- Measurables: 6-foot-3, 190 pounds, junior point guard from Detroit
- Key Stats: 18.7 points, 4.5 assists, 5.1 rebounds, 1.9 steals per game; shot 49 percent from the field and 32 percent from 3-point range
- Projected: Late first/early second round
- Hickory High similarity score
Ray McCallum was a better prospect than his bigger name point guard counterparts in Michigan this year, Trey Burke and Keith Appling. That’s not hyperbole. McCallum was a high major recruit out of Detroit Country Day who chose to play at the University of Detroit for his dad. In fact, if I would’ve had a vote for Mr. Basketball during McCallum’s senior year, I would’ve voted for him over Appling. He was a polished, pure point guard, unselfishly looking to set up his teammates but also a phenomenal athlete who could go up and over bigs to finish and create his own shot. I’m convinced that McCallum is going to be the steal of this draft.
At Detroit, his passing numbers don’t stick out because he was simply asked to score too much. In his three years, the team had one other player who could reliably get his own shot and that player, Nick Minnerath, missed all of McCallum’s sophomore season with an injury. The Titans were offensively challenged, but McCallum led them to one tournament appearance and solid seasons in his other two years with the team. Some were surprised that he declared for the draft after his junior year, but as we’ve seen from workout reports, he belongs. He’s going to be a valuable addition to whichever team takes him.
Fits with the Pistons because …
There is a vocal contingent of fans that would be thrilled if the Pistons took in-state star Trey Burke with the eighth pick in the draft if Burke lasts that long. But Burke also has his detractors. If the Pistons don’t end up with Burke, they could still take a Michigan college star and they’d be getting one who has a more prototypical NBA guard build and athleticism. The knock on Burke is size, but at 6-foot-3 with long arms and great leaping ability, McCallum has no such concerns. He’d give the Pistons some additional size at the point guard spot, something that could come in handy if the plan to play Brandon Knight as primarily a shooting guard continues.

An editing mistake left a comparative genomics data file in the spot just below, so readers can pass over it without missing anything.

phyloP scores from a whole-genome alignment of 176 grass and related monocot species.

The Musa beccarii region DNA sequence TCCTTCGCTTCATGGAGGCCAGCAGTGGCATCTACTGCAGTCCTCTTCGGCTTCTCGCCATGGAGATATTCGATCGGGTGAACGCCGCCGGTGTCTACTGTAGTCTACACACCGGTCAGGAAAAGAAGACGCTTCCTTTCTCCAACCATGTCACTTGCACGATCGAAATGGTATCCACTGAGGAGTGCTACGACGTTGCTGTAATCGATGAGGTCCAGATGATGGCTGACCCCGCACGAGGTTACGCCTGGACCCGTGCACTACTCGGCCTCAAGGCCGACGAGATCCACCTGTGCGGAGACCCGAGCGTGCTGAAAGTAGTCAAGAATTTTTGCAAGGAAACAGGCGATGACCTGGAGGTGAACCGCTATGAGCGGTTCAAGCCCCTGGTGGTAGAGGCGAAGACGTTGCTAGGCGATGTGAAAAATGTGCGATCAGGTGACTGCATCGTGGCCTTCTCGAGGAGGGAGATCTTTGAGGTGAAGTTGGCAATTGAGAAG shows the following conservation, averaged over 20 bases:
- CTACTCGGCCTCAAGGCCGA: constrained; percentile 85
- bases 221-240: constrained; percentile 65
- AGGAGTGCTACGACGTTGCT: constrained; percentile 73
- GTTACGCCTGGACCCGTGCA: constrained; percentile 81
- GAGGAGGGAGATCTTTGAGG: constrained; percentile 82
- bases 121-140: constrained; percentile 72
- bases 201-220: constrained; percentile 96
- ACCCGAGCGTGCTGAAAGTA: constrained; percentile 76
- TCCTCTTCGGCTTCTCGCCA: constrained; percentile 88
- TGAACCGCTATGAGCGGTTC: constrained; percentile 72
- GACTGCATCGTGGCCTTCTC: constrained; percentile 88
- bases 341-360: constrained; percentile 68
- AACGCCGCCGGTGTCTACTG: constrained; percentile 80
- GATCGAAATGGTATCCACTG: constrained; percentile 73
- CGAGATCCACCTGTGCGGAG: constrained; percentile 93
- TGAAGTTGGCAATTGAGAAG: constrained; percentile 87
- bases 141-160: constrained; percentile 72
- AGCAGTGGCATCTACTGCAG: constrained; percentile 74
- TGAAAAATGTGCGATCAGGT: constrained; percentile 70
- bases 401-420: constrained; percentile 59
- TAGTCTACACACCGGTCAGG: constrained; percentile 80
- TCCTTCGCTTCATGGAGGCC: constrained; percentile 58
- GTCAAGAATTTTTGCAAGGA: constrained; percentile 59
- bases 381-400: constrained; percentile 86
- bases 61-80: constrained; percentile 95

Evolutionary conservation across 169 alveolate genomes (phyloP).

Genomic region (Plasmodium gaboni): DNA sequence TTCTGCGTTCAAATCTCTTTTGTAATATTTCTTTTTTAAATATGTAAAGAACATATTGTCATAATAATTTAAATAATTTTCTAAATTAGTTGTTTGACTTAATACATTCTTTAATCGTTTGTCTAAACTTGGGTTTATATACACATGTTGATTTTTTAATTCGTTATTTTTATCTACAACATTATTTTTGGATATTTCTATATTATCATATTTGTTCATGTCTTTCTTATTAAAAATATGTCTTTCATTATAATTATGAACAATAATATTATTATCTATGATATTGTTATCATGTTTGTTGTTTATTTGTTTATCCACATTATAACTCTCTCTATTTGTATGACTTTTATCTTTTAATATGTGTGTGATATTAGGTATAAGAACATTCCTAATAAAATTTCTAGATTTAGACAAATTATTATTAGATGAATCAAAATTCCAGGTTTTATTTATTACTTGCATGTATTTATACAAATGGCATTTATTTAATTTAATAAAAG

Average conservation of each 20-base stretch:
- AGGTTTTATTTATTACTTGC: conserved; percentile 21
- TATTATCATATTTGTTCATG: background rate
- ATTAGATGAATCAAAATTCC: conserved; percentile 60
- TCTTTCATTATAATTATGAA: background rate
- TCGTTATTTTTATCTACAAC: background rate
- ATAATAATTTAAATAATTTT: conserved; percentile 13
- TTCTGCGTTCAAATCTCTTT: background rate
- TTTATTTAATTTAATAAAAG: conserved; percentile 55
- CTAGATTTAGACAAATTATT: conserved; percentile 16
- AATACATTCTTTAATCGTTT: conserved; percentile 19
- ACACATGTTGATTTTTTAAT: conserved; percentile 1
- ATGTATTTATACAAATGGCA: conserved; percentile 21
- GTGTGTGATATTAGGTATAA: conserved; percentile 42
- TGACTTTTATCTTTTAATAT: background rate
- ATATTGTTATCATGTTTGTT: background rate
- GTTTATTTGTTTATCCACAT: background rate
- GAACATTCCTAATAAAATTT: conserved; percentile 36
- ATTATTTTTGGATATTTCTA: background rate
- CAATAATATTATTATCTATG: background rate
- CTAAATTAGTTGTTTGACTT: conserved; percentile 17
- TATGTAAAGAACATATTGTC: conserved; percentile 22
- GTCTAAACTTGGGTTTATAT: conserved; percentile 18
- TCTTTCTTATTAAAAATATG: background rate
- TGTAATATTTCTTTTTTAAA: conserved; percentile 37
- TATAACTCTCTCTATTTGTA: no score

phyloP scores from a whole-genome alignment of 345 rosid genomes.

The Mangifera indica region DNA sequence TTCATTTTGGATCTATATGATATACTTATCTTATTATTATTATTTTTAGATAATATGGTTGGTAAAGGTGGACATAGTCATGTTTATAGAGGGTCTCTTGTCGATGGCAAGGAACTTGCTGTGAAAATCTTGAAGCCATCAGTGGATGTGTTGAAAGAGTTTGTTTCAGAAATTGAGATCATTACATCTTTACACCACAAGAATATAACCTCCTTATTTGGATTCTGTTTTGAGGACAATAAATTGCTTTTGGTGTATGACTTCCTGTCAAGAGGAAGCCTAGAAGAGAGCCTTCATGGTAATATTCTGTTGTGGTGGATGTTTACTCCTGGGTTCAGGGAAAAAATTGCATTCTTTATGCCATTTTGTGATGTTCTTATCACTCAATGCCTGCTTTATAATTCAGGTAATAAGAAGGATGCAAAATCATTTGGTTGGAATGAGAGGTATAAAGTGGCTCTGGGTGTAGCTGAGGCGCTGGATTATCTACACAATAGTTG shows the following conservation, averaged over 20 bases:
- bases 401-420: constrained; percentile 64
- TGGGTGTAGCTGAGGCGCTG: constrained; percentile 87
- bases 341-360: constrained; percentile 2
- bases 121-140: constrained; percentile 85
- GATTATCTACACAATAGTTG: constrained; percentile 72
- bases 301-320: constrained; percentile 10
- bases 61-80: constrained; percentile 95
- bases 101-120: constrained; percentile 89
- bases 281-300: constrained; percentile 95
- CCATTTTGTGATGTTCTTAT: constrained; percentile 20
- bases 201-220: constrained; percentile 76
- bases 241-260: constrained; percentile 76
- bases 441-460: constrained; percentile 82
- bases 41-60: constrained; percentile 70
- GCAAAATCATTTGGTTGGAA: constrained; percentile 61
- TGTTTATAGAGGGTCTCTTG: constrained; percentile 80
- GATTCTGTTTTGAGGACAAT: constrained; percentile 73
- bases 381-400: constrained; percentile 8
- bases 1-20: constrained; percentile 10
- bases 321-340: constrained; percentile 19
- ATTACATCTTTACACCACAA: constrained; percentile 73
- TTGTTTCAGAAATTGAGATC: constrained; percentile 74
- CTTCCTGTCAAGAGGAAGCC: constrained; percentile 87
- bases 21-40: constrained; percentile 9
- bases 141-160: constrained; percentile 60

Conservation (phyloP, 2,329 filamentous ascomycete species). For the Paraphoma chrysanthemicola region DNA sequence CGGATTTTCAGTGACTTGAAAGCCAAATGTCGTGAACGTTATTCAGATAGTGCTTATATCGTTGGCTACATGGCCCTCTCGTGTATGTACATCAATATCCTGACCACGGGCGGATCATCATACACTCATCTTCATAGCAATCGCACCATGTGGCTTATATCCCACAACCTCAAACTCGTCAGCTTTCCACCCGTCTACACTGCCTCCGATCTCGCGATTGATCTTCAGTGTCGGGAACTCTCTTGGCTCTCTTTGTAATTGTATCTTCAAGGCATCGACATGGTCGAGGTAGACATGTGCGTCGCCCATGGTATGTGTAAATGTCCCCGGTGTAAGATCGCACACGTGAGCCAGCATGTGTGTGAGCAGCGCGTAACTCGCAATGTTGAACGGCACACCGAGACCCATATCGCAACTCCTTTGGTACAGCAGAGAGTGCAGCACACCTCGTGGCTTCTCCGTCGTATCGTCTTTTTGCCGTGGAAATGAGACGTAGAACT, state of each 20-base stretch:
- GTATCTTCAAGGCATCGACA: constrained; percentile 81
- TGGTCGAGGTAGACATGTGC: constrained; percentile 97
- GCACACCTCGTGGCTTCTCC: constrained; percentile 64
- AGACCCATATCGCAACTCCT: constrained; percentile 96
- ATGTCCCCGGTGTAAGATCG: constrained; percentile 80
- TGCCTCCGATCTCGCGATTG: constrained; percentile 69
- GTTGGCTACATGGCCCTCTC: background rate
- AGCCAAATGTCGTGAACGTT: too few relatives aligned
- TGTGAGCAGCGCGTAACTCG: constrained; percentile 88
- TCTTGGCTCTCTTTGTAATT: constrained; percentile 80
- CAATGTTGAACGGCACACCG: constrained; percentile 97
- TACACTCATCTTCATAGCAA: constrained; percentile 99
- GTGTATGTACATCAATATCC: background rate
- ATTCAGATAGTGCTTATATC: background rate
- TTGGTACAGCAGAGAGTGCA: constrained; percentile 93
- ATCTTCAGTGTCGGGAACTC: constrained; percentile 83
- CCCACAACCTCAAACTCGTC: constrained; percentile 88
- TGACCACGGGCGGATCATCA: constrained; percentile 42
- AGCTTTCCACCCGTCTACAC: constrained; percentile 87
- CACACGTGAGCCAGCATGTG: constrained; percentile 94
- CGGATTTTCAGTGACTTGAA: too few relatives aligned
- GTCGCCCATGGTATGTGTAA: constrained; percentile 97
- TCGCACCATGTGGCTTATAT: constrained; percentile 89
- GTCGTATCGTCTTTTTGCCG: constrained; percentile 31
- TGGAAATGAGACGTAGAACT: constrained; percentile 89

Production-wise, the thing I liked best about McCallum this year was his improvement despite being asked to do more for the Titans with less around him. After Detroit’s tourney appearance during McCallum’s sophomore season, Detroit lost its top two post players from that team, Eli Holman and LaMarcus Lowe, and its second leading scorer, guard Chase Simon (all three went on to play in professional leagues, so they were impact players at that level). Despite less depth, a younger roster and more attention from opposing defenses on McCallum, he still became a more efficient player, hitting a career-best 49 percent of his shots and posting a career-low in turnovers per game while playing a career-high in minutes per game.
McCallum is a natural point guard, he’s smart, he’s hard-working. That’s exactly the type of player the Pistons should be looking at in round two.
Doesn’t fit with the Pistons because …
The one major weakness in McCallum’s game is perimeter shooting. He made 32 percent of his threes last season, and that was a career-best. The Pistons need more perimeter threats to help give Greg Monroe more room to operate inside. McCallum’s shot has gotten better over the last three years, so that’s a positive. But potentially as a rookie second round pick, he won’t have immediate opportunities to play big minutes. If he’s able to work on that shot the rest of this summer, that will give him an even better shot at earning a role with a team early on.
From the Experts:
One thing that virtually all of these mid-major players have in common is high basketball IQ. McCallum is another player who thrives, in part, because he has such a superior feel for the game. He’s very quick, can be a defensive hawk and thinks pass first. He needs to improve as a shooter, but given the way he has matured this season, his game has very few holes. I think he’s the sleeper point guard of the draft, and I wouldn’t be shocked at all to see his name called in the first round.
McCallum has excellent ball-handling skills, plays the game at a nice pace and shows great poise. Doubling as his team’s primary ball-handler and top scoring option, he generally does a very good job taking care of the ball and making good decisions, as evidenced by the fact that he turns the ball over on only 12% of his used possessions this season, second among all point guards in our top 100 rankings.
As we’ve written before, McCallum is at his best when he can get out in transition, but he’s also done a better job this year of being more shifty off the dribble to create in the half-court, where he attacks the basket hard and finishes effectively at the rim, even through contact, as he’s connecting on an impressive 61% of his shots in the basket area.
The first thing of note was the high evaluation of a number of point guards. Even the projections of small-school studs at the position such as Ray McCallum, C.J. McCollum, and Nate Wolters compared very favorably against competitors at other positions. That result is partially due to the recent success point guards have achieved in the NBA. This can also be attributed to the fact that currently the data isn’t set up to separate point guards from swing players. Nevertheless, players like McCallum or Wolters could actually turn out to be cunning steals for teams if they fall into the second round (projected to go 41st and 39th, respectively).
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